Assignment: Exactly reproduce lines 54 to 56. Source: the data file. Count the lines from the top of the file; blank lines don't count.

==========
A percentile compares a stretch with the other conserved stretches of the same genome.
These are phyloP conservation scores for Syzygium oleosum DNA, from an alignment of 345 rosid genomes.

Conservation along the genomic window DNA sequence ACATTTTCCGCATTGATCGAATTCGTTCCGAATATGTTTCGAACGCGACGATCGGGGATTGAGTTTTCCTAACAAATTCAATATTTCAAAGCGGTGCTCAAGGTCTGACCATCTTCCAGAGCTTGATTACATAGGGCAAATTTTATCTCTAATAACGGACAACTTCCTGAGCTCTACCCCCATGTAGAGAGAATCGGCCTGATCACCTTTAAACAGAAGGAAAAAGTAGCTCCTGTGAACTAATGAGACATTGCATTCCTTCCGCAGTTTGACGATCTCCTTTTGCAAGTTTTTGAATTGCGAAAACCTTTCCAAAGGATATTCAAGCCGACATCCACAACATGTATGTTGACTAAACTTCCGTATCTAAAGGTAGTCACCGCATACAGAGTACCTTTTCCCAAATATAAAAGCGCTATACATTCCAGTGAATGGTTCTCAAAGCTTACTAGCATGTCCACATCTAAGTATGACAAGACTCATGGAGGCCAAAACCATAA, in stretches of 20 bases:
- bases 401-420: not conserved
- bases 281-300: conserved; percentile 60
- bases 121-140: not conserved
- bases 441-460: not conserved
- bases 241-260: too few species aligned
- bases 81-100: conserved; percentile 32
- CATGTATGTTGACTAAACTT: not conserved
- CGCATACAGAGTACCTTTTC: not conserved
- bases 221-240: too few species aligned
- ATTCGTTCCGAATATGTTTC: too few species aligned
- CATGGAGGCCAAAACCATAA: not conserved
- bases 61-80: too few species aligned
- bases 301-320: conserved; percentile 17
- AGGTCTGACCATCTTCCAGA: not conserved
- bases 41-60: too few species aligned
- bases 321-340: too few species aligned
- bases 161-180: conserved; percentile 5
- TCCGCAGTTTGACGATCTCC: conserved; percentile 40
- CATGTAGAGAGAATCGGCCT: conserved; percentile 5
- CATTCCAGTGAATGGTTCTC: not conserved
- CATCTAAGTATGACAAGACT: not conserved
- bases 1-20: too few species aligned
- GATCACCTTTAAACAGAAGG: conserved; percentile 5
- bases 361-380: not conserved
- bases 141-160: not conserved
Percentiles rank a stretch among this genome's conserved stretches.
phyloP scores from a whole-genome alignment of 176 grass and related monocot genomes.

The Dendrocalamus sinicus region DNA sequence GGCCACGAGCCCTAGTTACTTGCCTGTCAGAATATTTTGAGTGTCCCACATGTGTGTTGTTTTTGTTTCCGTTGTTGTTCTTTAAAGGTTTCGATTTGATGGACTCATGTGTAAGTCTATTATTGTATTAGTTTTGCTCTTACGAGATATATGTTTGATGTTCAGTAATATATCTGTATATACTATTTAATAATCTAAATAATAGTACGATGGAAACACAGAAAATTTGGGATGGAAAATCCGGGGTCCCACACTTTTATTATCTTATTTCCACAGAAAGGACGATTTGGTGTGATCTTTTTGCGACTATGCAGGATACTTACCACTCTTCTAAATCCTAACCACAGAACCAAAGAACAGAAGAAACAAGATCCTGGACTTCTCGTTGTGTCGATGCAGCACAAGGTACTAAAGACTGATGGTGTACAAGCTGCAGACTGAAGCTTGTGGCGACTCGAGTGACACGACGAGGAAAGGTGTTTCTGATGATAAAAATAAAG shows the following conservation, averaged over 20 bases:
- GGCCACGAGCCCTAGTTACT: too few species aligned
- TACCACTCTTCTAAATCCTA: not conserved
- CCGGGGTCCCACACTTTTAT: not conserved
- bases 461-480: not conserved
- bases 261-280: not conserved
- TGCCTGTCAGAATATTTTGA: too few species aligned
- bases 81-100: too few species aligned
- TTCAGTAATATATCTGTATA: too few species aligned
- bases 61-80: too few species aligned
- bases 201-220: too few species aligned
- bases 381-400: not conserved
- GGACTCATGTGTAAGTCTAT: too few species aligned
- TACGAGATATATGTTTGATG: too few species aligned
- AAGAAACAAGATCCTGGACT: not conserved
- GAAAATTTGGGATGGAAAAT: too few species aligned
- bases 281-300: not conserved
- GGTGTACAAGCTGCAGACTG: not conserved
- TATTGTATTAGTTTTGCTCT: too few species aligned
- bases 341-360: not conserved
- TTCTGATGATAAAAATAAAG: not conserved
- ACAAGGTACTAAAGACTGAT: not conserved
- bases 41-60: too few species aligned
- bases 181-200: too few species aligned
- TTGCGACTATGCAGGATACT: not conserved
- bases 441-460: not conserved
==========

- bases 181-200: too few species aligned
- TTGCGACTATGCAGGATACT: not conserved
- bases 441-460: not conserved